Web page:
Korean J Pain 2021; 34(4): 487-500
Published online October 1, 2021 https://doi.org/10.3344/kjp.2021.34.4.487
Copyright © The Korean Pain Society.
1Department of Anesthesiology, West China Hospital, Sichuan University, Chengdu, Sichuan, China
2Department of Infection Control, West China Second University Hospital, Sichuan University, Chengdu, Sichuan, China
3Department of Anesthesiology, Sichuan Cancer Center, Sichuan Cancer Hospital & Institute, School of Medicine, University of Electronic Science and Technology of China, Chengdu, Sichuan, China
Correspondence to:Yuchao Fan
Department of Anesthesiology, Sichuan Cancer Center, Sichuan Cancer Hospital & Institute, School of Medicine, University of Electronic Science and Technology of China, Chengdu 610041, Sichuan, China
Handling Editor: Hyun Kang
Received: May 19, 2021; Revised: June 30, 2021; Accepted: July 14, 2021
This is an open-access article distributed under the terms of the Creative Commons Attribution Non-Commercial License (http://creativecommons.org/licenses/by-nc/4.0/), which permits unrestricted non-commercial use, distribution, and reproduction in any medium, provided the original work is properly cited.
Background: Although the erector spinae plane block has been used in various truncal surgical procedures, its clinical benefits in patients undergoing spinal surgery remain controversial. The aim of this meta-analysis was to evaluate the clinical benefits of erector spinae plane block in patients undergoing spinal surgery.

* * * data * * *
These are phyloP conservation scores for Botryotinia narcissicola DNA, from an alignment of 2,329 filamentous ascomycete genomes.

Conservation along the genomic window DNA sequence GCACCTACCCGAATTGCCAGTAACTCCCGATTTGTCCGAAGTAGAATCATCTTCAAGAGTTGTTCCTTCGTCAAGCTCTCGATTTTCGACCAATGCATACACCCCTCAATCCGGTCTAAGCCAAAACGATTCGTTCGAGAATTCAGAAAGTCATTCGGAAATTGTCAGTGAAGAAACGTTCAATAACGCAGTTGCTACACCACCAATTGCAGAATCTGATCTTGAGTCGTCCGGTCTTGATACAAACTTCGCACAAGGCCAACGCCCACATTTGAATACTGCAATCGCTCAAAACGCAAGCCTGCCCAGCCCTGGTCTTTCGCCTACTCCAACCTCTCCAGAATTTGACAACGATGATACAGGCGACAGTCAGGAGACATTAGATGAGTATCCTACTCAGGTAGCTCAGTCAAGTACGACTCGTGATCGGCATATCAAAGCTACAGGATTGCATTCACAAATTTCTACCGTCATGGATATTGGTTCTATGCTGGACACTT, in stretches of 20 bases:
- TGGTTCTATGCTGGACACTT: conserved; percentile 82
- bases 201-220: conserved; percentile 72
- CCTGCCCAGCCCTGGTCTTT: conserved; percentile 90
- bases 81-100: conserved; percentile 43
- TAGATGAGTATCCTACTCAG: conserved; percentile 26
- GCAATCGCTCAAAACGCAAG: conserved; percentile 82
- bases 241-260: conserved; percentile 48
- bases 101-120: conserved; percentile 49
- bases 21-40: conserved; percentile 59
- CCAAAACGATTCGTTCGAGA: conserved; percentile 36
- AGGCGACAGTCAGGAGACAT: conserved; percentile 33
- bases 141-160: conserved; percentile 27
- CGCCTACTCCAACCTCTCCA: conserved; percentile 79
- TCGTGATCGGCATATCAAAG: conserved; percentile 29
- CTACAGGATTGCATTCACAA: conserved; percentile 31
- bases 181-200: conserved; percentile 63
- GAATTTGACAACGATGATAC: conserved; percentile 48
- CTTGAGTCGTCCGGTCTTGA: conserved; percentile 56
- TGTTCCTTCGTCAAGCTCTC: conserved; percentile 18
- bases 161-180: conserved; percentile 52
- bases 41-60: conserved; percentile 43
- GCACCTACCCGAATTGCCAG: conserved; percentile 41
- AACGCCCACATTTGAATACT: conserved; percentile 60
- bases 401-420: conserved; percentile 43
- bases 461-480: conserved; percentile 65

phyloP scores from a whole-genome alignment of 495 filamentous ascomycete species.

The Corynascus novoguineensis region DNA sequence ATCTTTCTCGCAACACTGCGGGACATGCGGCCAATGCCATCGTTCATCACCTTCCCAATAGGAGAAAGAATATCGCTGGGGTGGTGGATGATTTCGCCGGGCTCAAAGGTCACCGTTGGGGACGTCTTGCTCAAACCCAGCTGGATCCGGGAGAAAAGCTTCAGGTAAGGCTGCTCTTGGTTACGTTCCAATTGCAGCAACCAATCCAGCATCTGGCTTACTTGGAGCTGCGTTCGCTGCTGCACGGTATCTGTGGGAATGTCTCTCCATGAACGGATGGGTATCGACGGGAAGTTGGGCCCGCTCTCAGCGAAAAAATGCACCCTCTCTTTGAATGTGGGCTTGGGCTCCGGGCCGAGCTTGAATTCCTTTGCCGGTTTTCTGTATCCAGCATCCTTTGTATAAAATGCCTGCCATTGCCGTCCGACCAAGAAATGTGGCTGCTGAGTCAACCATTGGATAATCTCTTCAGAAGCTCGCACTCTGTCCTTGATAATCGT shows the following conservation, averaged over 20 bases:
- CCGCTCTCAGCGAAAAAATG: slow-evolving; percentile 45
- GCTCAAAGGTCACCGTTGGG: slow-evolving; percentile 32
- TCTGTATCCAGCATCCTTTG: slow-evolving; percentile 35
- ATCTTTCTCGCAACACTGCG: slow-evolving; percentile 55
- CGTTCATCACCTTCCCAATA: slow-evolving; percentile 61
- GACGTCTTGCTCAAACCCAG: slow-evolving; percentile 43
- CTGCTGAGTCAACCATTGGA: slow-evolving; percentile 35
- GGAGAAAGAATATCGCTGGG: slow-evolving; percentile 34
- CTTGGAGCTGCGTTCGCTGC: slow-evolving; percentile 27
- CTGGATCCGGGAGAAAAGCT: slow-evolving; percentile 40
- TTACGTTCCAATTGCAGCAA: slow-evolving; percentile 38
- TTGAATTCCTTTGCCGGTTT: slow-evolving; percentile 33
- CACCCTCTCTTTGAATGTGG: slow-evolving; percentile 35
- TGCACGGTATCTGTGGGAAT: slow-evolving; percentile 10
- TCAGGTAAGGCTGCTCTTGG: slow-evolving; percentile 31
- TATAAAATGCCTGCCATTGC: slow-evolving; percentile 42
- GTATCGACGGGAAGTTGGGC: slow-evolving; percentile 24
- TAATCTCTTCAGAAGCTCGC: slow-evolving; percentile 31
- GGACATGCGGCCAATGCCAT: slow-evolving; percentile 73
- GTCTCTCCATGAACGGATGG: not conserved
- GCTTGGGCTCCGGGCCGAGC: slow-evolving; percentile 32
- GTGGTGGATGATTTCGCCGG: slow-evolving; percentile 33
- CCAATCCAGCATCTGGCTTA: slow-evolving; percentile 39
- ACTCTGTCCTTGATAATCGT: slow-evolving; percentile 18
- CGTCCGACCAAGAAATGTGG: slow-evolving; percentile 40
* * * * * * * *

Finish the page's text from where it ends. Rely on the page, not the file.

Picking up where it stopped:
Methods: We searched the Cochrane Library, PubMed, EMBASE, and China National Knowledge Infrastructure for randomized controlled trials comparing the erector spinae plane block with a nonblocked control for spinal surgery.
Results: Twelve studies encompassing 696 subjects were included in our systematic review and meta-analysis. We found that the erector spinae plane block decreased postoperative pain scores and opioid consumption in the postoperative and intraoperative periods. Moreover, it prolonged the time to the first rescue analgesic, reduced the number of patients who required rescue analgesia, and lowered the incidence of postoperative nausea and vomiting. However, it did not exhibit efficacy in decreasing the incidence of urinary retention and itching or shortening the length of hospital stays, or the time to first ambulation.
Conclusions: Erector spinae plane block improves analgesic efficacy among patients undergoing spinal surgery compared with nonblocked controls; however, there is insufficient evidence regarding the benefits of erector spinae plane block for rapid recovery.
Keywords: Analgesia, Analgesics, Opioid, Diskectomy, Enhanced Recovery After Surgery, Erector Spinae Plane Block, Laminectomy, Meta-Analysis, Nerve Block, Neurosurgical Procedures, Pain, Postoperative, Postoperative Nausea and Vomiting, Randomized Controlled Trial.